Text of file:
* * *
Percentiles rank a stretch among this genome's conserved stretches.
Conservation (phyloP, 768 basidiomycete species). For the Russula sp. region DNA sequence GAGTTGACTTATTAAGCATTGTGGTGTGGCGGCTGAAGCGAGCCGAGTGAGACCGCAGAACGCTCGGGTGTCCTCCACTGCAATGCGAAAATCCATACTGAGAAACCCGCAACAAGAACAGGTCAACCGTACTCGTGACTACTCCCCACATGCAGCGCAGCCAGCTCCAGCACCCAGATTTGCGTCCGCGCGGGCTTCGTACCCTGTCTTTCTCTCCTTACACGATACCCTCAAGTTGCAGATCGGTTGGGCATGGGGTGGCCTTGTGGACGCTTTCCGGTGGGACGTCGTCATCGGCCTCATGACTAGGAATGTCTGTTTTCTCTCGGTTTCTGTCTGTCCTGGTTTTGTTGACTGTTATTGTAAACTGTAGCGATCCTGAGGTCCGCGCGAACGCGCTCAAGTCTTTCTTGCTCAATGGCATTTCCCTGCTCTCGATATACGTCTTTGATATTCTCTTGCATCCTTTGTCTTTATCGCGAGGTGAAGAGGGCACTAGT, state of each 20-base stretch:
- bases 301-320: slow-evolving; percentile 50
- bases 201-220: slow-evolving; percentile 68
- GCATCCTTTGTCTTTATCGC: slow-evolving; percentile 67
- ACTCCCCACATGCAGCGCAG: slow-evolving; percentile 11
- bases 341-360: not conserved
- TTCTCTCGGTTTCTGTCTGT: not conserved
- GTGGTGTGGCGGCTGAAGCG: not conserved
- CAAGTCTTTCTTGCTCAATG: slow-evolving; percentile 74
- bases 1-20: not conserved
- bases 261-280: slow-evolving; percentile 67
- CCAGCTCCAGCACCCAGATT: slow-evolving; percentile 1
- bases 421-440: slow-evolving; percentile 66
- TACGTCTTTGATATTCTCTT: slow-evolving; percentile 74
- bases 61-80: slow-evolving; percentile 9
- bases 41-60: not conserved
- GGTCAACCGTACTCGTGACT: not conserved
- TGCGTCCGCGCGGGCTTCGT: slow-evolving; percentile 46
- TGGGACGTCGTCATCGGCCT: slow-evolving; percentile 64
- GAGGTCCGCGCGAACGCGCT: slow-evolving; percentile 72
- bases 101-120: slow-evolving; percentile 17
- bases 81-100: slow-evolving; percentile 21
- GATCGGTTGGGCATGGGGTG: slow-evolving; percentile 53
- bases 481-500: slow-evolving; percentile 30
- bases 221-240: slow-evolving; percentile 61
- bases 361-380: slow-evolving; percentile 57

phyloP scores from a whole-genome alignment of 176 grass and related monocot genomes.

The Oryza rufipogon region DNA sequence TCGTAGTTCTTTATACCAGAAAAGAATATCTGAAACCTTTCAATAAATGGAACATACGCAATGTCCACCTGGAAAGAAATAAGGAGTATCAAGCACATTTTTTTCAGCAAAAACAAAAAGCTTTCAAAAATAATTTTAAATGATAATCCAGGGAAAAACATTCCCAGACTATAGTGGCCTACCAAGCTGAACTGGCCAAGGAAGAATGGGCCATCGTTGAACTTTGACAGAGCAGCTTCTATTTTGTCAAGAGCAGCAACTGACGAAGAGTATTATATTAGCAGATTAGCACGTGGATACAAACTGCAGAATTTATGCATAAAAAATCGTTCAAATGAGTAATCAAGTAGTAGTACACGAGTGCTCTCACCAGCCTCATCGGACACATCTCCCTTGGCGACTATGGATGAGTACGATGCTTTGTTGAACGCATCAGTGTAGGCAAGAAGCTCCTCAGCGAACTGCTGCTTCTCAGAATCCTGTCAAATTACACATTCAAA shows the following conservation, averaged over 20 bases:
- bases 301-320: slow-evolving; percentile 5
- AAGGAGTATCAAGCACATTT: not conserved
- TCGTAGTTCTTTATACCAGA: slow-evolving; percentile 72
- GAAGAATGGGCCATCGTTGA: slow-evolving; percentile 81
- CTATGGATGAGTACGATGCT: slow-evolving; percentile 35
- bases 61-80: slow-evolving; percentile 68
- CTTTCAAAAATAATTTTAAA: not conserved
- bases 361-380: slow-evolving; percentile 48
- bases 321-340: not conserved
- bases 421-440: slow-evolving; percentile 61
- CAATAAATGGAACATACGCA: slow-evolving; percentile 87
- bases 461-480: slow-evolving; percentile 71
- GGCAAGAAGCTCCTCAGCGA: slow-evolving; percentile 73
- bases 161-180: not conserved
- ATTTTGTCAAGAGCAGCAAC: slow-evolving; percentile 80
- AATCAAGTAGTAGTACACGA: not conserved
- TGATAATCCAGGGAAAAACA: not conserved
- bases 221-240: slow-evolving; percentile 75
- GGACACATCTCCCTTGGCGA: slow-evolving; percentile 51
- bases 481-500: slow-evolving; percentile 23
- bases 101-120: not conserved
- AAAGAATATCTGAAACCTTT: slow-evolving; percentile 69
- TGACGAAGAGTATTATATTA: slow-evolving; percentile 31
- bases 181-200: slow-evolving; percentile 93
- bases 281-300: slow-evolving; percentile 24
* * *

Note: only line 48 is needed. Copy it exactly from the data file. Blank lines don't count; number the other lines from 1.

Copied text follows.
- GGACACATCTCCCTTGGCGA: slow-evolving; percentile 51